Every One a Winner!

Sunday 17th October 2010
Year C, The Twentieth Sunday after Trinity
Holy Trinity, Hurstpierpoint
Parish Eucharist
Genesis 31:22-31
Luke 18:1-8

Occasionally, as in the case of Scott of the Antarctic, there is poignant evidence of a failed mission but more often the best we can hope for is wreckage. Most of the time the narrative of our relationship with the world around us is written by the survivors; so we have been enthralled by the continuing drama of the miners of the San Jose mine in Chile;  and we have grasped the significance of the award of the Nobel Peace Prize to Liu Xiaobo; but there are countless more tales of miners who never got out, in spite of bravery and persistence; and, contrary to understandable adulation for heroes, the continuing story of North Korea and the rise of Kim Jong-Un is a much more typical tale of our world than the brave exploits of Liu Xiaobo who might just achieve a human rights breakthrough in China. Contrary to most of our popular fiction and film, dictatorship, repression and torture are immensely effective at maintaining power and privilege; that is why they are so widely used. What we think of as democracy is fragile and, in the history of humanity, fleeting.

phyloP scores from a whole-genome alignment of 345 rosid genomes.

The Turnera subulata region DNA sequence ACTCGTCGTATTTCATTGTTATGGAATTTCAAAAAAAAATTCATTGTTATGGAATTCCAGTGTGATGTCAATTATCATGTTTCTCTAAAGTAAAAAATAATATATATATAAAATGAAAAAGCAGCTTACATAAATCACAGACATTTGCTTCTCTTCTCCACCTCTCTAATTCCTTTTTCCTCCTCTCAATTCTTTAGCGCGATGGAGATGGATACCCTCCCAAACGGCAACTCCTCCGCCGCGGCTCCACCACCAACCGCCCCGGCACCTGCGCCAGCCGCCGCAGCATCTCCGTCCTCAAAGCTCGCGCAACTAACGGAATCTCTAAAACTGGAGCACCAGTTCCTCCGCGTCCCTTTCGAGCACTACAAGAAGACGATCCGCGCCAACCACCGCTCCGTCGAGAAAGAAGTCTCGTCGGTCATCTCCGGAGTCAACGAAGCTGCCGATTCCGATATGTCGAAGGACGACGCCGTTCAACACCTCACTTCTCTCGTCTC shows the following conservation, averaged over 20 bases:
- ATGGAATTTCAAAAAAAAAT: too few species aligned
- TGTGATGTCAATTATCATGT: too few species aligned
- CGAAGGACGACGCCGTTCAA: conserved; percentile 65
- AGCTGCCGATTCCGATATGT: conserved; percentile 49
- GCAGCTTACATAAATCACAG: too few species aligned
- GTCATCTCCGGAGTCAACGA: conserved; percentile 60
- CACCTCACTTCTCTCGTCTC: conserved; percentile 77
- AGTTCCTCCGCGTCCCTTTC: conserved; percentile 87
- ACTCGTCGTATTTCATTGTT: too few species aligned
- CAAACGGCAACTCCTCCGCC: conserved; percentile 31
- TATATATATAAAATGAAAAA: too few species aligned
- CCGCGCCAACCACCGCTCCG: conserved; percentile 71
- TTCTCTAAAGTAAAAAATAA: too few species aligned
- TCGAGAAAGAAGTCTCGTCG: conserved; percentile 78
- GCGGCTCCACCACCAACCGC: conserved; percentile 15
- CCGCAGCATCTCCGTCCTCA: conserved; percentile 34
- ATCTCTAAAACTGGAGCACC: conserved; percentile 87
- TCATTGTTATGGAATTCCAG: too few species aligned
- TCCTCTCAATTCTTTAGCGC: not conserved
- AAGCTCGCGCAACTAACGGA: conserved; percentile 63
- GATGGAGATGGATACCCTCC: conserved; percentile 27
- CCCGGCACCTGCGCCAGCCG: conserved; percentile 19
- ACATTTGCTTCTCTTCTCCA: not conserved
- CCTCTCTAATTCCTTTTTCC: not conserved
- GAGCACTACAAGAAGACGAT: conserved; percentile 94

Politicians and philosophers rightly warn us that the price of our freedom is eternal vigilance and that phrase immediately takes me to the word vigil, the act of bearing witness in the night, usually with candles, to draw attention to an injustice; and that, in turn, leads me to the question of Jesus in the Garden of Gethsemane: could you not watch and pray with me a while?

At first sight, our Old Testament and Gospel readings are far apart: in the first, a desperate, dusty and no doubt sweaty Jacob wrestled in the night with God and in the other an apparently buttoned-up battleaxe of a widow pesters a corrupt judge until she gets the justice she seeks. But these two incidents are inextricably connected as they each speak of getting to grips with God.